21 October 2009 - One of the most significant improvements to electricity distribution infrastructure in Victoria’s history is gaining momentum, with more than 5000 new smart electricity meters installed in the past six weeks.
The 5000 meter milestone comes as international smart meter experts gathered in Melbourne today for a series of meetings culminating in the Zigbee Australia Smart Energy Forum.
Speaking at the forum today, Energy and Resources Minister Peter Batchelor said the program to roll-out 2.5 million smart meters to Victorian households and small businesses over the next four years would help Victorians save energy and money on their electricity bills.
The meters are being installed by Victoria’s five electricity distributors – the businesses responsible for building and maintaining the state’s electricity poles and wires – Jemena, United Energy Distribution ( UED ), SP AusNet, CitiPower and Powercor.
“Since September, Jemena and United Energy Distribution ( UED ) installed around 5000 smart meters in Bulleen and Templestowe, Rosanna, Macleod and Heidelberg Heights,” Batchelor said.
Mr Batchelor said implementing the benefits of smart meters, such as time-of-use pricing, would be a key issue discussed at the forum.
“The global growth in electricity consumption, effective management of peak demand, meeting energy and water efficiency goals, smart grids and the need to substantially reduce carbon emissions, are some of the areas driving these discussions,” he said.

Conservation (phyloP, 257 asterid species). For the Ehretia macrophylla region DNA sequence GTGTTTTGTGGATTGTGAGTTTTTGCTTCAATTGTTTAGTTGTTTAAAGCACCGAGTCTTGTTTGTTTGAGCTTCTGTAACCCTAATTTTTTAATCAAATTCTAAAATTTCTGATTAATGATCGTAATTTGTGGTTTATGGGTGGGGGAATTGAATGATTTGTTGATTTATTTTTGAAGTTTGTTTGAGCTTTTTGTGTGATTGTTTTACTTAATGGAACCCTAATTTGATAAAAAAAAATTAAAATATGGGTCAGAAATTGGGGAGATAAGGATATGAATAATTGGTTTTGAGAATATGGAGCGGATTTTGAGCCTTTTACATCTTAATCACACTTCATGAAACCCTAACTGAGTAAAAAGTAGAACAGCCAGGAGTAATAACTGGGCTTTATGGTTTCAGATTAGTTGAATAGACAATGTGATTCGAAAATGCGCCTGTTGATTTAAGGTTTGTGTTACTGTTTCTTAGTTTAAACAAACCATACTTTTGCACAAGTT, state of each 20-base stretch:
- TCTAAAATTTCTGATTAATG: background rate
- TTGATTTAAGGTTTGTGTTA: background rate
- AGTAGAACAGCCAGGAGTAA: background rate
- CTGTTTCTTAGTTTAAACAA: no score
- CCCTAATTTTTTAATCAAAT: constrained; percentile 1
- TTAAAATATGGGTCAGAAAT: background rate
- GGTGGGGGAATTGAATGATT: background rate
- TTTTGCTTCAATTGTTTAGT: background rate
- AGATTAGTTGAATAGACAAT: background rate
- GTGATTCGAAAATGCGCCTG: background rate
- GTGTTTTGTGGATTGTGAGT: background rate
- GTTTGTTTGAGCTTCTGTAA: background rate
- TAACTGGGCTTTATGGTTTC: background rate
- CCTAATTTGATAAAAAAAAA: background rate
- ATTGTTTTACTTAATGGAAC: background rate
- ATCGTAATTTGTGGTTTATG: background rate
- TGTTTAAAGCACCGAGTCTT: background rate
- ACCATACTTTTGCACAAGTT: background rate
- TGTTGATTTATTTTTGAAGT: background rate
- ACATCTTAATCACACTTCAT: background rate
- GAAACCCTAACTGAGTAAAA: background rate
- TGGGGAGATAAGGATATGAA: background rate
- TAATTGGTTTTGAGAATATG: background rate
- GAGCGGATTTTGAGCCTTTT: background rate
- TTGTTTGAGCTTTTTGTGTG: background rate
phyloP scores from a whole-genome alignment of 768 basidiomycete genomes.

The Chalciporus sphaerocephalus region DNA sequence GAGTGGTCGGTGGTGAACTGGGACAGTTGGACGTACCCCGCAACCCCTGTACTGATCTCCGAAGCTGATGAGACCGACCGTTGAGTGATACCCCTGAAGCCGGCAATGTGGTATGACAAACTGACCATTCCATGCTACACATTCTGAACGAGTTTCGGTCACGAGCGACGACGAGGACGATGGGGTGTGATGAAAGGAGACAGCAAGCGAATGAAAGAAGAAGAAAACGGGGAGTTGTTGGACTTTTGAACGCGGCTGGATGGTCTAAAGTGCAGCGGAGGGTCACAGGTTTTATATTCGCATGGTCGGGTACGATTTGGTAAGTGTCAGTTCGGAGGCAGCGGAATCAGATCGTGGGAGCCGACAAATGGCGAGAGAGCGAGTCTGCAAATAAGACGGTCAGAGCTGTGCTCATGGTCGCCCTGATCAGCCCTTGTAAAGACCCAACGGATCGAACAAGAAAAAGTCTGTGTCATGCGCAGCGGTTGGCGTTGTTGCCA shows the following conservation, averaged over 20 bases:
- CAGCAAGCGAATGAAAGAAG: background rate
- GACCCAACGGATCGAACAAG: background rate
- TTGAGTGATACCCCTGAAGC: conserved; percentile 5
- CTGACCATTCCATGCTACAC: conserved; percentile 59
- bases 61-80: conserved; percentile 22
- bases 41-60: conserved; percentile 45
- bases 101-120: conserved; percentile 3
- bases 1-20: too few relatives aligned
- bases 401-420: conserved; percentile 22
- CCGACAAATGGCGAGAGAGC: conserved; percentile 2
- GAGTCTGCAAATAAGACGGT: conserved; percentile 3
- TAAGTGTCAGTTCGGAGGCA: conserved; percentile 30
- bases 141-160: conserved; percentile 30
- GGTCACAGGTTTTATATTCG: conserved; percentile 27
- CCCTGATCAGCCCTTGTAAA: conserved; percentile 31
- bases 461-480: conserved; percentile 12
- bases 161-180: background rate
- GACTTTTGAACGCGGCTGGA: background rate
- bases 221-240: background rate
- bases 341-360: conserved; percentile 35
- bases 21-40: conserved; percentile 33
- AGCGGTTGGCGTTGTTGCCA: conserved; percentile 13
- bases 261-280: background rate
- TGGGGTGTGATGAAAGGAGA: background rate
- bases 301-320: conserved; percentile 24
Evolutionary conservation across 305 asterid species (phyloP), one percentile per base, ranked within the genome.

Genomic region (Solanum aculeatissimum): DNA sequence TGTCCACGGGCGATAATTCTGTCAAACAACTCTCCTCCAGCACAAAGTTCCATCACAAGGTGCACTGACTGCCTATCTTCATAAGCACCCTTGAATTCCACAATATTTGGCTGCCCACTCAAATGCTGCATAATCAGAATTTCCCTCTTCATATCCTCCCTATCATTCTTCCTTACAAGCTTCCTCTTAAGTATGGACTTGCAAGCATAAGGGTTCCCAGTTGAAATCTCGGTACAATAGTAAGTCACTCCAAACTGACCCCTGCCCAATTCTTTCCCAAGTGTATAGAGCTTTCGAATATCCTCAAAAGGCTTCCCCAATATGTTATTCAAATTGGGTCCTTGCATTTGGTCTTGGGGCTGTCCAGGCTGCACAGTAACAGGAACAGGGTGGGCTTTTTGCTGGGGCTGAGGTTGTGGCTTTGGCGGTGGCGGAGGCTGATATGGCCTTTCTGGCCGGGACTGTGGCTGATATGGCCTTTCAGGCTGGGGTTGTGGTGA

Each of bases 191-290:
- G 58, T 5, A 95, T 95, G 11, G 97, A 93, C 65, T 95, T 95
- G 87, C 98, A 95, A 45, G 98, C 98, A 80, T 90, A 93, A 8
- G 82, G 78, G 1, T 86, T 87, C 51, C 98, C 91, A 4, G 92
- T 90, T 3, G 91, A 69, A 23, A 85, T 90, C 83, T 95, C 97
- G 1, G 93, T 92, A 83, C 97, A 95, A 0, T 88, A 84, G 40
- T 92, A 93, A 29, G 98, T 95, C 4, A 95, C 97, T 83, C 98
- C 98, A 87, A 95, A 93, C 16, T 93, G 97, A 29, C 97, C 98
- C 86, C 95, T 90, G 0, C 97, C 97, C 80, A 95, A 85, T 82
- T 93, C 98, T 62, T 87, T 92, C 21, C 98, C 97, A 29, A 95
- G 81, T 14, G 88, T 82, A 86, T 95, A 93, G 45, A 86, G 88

Over the next three months, Jemena and United Energy Distribution ( UED ) plan to continue rolling out around 20,000 new meters, in Yallambie, Viewbank, Macleod, Ivanhoe, Rosanna, Heidelberg, Bulleen, Templestowe and Doncaster.
During the same period, Powercor will install 6000 meters in houses in Caroline Springs, Burnside, Delahey, Sydenham and Taylors Hill and CitiPower will install 4000 meters in Canterbury, Balwyn and Surrey Hills.
SP AusNet will begin its roll-out in January next year.
Mr Batchelor said the new meters provided several key features including:
- The ability to read meters remotely;
- The ability to automatically notify distributors if loss of supply is detected, helping to speed up supply restoration;
- The ability to remotely connect and disconnect electricity supply; and
- The ability for customers to receive accurate readings on their electricity use at 30 minute intervals, making it easier for customers to monitor energy consumption and cost.
Mr Batchelor said Victoria was the first state in Australia to give the go-ahead for the widespread rollout of smart meters, which was also expected to lead to the creation of new jobs and new businesses.
“About 50 million smart meters are currently being installed in a number of countries and provinces around the world including Italy, Japan, Ontario ( Canada ), California, Texas ( USA ) and New Zealand,” he said.